Love him or hate him, Turkish Prime Minister Recep Tayyip Erdoğan is rarely anything other than eminently quotable. But from time to time he expresses an idea which strikes a chord with many people outside his natural constituency, and during a recent riff during the Fifth Bali Democracy Forum – an annual event that has been held since 2008 and which focuses principally on democratic developments within Asia – he did so again in a series of remarks directed to the International Monetary Fund (‘IMF’), where he openly questioned the value of cross-border transactions being denominated in a currency belonging to any single nation (or, by implication, a group of nations). According to Erdoğan, the world should consider switching ‘to a monetary unit such as gold, which is at the very least an international constant and indicator which has maintained its honor throughout history. This is something to think about.’
A few years ago, such comments would have seemed implausible, but it is now easy to imagine many economic sages agreeing with the leader of the Justice and Development Party, a political entity that has ruled Turkey since 2002. With major paper currencies losing value against precious metals and gold in particular enjoying something of an international renaissance, it seems logical enough to suggest alternatives to the present (and still largely dollar-based) arrangements of international finance and trade. But we believe that there are also other plausible reasons behind Erdoğan’s position:
1. Losing Faith in the United States. While Turkey has generally excellent relations with the USA, it does not seem entirely convinced of the future economic health of its NATO ally. A keynote speech by Erdoğan’s Deputy Prime Minister Ali Babacan at the 2012 Istanbul Finance Summit (24th-25th September 2012) was instructive in this regard: ‘When we take a look at the United States, we particularly see an ambiguity in its finance policies…after the election if [the new American government] does not take quick decisions about the debt ceiling and automatic [spending cuts] and does not carve out a reliable programme for 2013 and the period after, 2013 may be a year that the economy of the U.S. is debated…Governments cannot rely on central banks that provide liquidity to markets by printing money and say, “we have overcome the crisis.”’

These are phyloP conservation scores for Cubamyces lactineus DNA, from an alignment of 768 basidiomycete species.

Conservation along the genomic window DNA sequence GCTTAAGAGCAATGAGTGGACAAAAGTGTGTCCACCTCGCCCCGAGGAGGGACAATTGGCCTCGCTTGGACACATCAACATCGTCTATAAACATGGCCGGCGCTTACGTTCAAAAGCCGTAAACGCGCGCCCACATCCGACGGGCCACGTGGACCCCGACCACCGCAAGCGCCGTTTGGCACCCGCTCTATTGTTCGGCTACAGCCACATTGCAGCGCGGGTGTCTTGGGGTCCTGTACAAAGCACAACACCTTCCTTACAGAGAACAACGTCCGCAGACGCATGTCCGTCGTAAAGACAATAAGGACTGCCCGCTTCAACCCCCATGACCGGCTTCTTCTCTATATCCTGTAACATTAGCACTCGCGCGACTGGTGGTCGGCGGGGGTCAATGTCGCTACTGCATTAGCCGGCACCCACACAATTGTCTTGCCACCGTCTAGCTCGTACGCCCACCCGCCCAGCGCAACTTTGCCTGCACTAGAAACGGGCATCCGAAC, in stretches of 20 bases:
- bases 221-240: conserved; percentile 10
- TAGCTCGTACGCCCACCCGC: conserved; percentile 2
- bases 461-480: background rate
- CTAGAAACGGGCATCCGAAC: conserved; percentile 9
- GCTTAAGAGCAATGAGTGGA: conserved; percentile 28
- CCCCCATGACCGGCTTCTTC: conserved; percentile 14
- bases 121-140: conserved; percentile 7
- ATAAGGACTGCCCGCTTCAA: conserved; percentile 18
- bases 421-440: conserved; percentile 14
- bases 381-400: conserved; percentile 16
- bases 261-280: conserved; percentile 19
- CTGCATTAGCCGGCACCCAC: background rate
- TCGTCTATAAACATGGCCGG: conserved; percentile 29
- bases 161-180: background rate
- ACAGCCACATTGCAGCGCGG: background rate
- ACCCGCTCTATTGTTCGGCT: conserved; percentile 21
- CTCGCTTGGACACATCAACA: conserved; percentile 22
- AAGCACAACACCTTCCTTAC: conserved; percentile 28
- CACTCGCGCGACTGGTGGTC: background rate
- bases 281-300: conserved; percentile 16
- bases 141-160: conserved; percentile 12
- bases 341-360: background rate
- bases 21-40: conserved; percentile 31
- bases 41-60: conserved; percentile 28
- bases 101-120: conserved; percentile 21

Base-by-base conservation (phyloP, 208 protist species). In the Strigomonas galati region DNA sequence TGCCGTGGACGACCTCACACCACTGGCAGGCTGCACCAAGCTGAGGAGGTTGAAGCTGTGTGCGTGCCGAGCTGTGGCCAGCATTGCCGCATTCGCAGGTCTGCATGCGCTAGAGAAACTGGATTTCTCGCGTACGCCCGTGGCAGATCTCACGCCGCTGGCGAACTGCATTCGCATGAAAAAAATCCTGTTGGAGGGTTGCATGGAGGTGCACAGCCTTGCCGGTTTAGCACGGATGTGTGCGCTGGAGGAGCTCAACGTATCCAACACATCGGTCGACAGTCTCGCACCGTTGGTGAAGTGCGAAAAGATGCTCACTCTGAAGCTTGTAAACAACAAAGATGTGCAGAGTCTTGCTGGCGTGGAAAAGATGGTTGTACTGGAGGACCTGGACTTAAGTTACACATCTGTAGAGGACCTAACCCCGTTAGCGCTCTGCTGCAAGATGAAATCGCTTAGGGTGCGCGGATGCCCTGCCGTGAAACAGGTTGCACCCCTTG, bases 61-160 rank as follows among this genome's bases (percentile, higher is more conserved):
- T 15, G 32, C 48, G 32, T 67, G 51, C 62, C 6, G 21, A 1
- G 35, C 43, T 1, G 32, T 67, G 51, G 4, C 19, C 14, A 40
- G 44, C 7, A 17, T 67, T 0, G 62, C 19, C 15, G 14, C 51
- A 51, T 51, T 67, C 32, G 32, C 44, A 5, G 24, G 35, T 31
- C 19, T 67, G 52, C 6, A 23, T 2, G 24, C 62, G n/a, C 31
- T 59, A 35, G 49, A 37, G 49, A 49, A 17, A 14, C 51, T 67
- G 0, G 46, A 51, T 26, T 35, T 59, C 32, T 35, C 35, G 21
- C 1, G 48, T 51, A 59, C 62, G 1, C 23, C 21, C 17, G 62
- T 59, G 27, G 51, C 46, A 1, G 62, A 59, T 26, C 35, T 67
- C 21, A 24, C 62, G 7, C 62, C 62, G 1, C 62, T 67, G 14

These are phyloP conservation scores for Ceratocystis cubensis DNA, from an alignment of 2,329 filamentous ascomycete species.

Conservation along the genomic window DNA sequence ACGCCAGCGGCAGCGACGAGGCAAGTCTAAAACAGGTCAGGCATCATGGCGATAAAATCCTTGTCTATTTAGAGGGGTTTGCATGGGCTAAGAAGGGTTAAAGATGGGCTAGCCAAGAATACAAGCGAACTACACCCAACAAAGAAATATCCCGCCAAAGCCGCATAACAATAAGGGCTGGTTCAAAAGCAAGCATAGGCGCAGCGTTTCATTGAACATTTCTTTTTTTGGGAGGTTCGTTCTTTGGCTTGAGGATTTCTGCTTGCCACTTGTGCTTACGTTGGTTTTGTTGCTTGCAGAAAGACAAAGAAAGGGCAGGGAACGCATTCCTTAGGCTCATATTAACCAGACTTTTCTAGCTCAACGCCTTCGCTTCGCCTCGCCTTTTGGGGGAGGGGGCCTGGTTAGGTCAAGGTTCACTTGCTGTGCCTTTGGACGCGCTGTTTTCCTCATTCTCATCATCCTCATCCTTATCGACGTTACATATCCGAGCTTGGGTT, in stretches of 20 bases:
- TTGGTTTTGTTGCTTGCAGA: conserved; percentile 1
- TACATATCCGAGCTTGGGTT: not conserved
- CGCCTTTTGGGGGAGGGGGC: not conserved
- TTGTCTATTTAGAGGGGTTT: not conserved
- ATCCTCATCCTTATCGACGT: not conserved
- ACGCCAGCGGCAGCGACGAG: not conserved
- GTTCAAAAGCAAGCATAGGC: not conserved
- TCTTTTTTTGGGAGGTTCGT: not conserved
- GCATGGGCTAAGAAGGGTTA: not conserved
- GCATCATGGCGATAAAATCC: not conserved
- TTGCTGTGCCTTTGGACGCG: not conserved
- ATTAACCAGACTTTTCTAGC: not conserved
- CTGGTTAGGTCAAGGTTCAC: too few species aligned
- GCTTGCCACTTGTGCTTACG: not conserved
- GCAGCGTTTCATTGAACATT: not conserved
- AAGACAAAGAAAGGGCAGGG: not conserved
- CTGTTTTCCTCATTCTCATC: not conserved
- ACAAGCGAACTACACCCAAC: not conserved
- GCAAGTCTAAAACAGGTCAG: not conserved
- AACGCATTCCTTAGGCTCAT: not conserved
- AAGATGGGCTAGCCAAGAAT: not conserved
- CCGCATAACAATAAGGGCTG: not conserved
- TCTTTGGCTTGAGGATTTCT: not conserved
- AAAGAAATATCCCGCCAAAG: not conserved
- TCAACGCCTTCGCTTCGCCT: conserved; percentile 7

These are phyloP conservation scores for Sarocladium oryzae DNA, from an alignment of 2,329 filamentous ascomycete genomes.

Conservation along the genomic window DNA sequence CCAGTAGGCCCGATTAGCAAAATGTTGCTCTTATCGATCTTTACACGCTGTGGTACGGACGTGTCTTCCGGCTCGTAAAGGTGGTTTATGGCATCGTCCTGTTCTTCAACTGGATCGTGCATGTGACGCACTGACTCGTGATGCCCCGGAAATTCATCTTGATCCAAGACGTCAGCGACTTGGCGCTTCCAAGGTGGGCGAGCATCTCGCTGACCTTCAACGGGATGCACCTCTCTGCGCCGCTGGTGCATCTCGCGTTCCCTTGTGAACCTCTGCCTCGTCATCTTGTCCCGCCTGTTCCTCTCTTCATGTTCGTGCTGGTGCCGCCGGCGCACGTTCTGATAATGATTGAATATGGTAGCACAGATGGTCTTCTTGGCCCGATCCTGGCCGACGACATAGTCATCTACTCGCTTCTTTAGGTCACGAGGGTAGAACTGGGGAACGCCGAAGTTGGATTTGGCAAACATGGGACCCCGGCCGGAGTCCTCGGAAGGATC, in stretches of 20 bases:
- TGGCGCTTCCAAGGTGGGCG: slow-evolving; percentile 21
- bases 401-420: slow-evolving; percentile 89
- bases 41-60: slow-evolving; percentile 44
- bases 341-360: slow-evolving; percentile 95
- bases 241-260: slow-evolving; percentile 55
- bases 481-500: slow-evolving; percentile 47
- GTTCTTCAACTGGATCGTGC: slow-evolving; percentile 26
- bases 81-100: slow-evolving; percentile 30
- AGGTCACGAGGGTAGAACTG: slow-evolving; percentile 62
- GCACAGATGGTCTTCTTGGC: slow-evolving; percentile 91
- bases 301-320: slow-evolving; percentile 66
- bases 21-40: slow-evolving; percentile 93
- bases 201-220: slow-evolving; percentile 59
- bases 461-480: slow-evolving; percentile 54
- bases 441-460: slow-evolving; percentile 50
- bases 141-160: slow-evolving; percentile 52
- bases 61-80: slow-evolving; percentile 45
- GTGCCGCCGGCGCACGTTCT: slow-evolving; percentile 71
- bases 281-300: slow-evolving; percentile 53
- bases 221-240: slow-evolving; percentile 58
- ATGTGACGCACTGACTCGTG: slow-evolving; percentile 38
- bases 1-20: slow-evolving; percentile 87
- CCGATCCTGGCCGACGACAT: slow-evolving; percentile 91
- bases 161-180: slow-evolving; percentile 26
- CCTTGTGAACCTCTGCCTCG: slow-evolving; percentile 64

2. Culture. Owing not least to a long experience of persistently devalued paper currency during the republican period (1923 -), Turks value gold much more than most people in the West. Turkey is a country where gold vending machines, gold-based mutual funds and deposit accounts evince a solid belief in gold as a store of value that is unequalled even by the considerably revalued Turkish lira; there is an estimated 5,000 metric tonnes of gold within Turkey, most of which is held privately.
3. Lirazone? The Turkish Prime Minister’s remarks should also be seen in the context of his recent floating of a potential ‘lirazone’. Although Turkish lira are unlikely to be perceived as a viable reserve currency anytime soon, the lira’s international cachet has rapidly accelerated since 2005, with a new, fetching lira symbol being introduced internationally earlier this year; a gold-backed lira could potentially make the lirazone a more realistic proposition.